Sunday, January 20, 2013

Charleston, South Carolina

Charleston, SC offers a treat for any history or architecture buff.  Buildings dating from the 1700's are commonplace in the historic district.  You can also visit Dock Street Theatre, billed as America's First theater, tour the Heywood/Washington house where General George Washington lodged for a week, or visit Drayton Hall, the oldest un-restored plantation house in America.

The predominant style of house is built with a side porch situated to catch the salt breezes during the hot humid summers.  Charming private gardens are tucked behind decorative gates or at the back of narrow brick paved alleys.  This is a great city for walking along the narrow streets, stopping to read all the historic markers that note the date it was built, the first owners name and profession, as well as some background about the structures history.

 You can see the historic plaque to the right of this doorway.  It was very surprising just how many of these buildings were built before the Revolutionary War, some even dating back to 1740.

 Enclosed private gardens

The ground level porches have an entry that looks like a regular house entry.  These doorways sometimes open into the garden or porch.

Saint John the Baptist Cathedral was open when we walked past so we took a peak.  This church, built between 1890 and 1907 is made of Connecticut brownstone.

The Joseph Manigault house is owned by the Charleston Museum and is open for tours.  The house and period furnishings captures the lifestyle of a wealthy rice planting family from the early 1800.  The craftsmanship of the building and furnishings was beautiful.

All the windows had shutters that folded back into the wall when open.

Each piece of the plaster molding was shaped and placed individually by hand

 A chest made with intricate inlays
A cabinet made from burl wood

The formal English garden.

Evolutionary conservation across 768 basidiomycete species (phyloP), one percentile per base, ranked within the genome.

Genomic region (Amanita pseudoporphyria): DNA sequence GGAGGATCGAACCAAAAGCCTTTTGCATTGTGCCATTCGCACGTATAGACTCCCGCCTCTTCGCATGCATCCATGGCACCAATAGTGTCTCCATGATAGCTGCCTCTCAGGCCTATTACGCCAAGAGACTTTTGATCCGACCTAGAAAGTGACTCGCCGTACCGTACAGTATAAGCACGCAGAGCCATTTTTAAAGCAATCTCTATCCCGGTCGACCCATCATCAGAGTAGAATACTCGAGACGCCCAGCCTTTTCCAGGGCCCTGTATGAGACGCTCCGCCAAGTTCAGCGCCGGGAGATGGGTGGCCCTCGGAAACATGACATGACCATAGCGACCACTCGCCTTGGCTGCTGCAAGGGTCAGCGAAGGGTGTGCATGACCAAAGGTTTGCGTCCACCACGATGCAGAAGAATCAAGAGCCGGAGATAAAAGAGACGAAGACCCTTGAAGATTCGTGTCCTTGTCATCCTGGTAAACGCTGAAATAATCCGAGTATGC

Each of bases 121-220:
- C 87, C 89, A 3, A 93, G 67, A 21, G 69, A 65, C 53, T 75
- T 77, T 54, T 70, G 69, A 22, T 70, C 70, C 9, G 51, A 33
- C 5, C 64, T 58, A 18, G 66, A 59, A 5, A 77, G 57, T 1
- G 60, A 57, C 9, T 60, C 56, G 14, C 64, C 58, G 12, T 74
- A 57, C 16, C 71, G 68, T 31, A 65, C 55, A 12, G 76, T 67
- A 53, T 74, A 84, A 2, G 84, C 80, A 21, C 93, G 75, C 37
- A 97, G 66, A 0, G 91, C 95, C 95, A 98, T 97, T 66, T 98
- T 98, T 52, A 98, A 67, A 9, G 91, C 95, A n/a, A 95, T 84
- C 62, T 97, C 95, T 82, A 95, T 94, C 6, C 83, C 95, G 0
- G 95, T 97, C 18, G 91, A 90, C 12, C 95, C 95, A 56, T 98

The Arthur Ravenel, Jr. Bridge, a cable stayed bridge, spanning the Cooper river between Charleston and Mount Pleasant, where Patriots point is located.

Charleston is also famous for the location where the first shot of the Civil War was fired a Ft. Sumter.  A ferry to the fort leaves from Patriots Point.

This is a drawing of what Fort Sumter looked like when it was built in 1829.  Six days after South Carolina seceded from the Union, the state demanded that Union forces surrender the fort.  There were four other military installations, taken over by Confederate forces, around Charleston Harbor that soon began reenforcing batteries  around the harbor. 

On April 12, 1861 the first shell was fired from Fort Johnson over Fort Sumter.  Shelling continued through the night and after the officers quarters were set on fire with a "hot shot" cannonball, the fort was surrendered.  No one on either side had been killed during the engagement but the Civil War had begun.

 A model of the original fort.  Most of the outer walls were destroyed during several attempts by Union forces to retake the fort. Federal forces had hurled seven million pounds of metal at the fort with only 52 confederate soldiers killed.  The fort was not evacuated until 1865 when Sherman's troops were advancing from Savannah.  By then the fort was in ruin.

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